There are even more effects you can use! The most common basic effects are covered here, but feel free to experiment with other effects now that you have a good idea of what the parameters do.
Remember how we said that overloading a circuit is bad? Well, most of the time it is, but ask any guitar player and he will tell you that distortion is good. Distortion amplifies the incoming signal wildly, letting it distort, but this doesn't incur “bad” clipping like overloading a recording channel does. When you overload a recording channel, you ruin the recording; distortion gives the effect of overloading a circuit on a guitar amp. It can make for an interesting effect when used. It's a great way to add “dirt” to a sound.
Delay is a simple effect that copies your signal and re-creates it, only it does so at a specified interval after you play. This can range from short delays of milliseconds to long delays of many seconds. A short delay will thicken up a track much as a chorus will. A long delay can have many musical possibilities. If you set the delay right, it will follow you around, playing back what you played. Delay has long been a favorite of guitar and keyboard players. Try it on your tracks to see how it sounds.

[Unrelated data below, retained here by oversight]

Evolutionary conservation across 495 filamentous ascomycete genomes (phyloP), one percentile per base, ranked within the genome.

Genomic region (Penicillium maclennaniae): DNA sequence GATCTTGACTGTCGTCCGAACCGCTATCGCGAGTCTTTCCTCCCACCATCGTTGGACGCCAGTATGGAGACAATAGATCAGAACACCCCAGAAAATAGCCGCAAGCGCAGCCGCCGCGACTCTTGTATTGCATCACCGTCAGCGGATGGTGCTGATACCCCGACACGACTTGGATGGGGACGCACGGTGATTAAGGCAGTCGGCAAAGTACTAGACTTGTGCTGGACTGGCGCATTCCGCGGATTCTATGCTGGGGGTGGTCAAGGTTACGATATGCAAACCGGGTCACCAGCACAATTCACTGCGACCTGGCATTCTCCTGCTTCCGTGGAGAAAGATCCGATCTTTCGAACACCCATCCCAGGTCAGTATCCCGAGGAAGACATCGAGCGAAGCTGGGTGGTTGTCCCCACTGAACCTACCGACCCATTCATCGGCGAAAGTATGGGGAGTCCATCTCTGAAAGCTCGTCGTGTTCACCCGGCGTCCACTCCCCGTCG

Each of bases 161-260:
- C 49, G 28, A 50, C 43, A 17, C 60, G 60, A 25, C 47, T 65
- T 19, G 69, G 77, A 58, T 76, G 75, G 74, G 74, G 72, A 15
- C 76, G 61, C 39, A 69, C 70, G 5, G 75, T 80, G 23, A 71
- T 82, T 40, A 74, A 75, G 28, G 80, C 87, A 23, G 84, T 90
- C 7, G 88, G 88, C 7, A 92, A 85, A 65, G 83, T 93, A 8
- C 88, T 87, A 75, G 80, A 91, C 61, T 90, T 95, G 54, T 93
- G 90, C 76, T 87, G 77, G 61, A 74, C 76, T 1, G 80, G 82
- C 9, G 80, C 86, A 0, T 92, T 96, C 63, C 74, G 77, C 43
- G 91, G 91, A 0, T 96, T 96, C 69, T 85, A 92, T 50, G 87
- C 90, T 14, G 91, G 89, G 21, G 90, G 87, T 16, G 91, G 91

Noise reduction is one of those amazing effects that you can't live without once you've used it. Unlike a gate that limits noise when you're not playing, a noise reducer listens to the signal and gets rid of all unwanted noise. Hums and hisses? Gone. Crackles and pops? Gone. Simply talking about iZotope's RX plug-in can't possibly convey how amazing it is. These tools are able to not only take out noises, but also repair audio. If you find yourself recording in less than ideal situations, you'll want to check out RX.
Figure 16-5: iZotope's RX noise reduction plug-in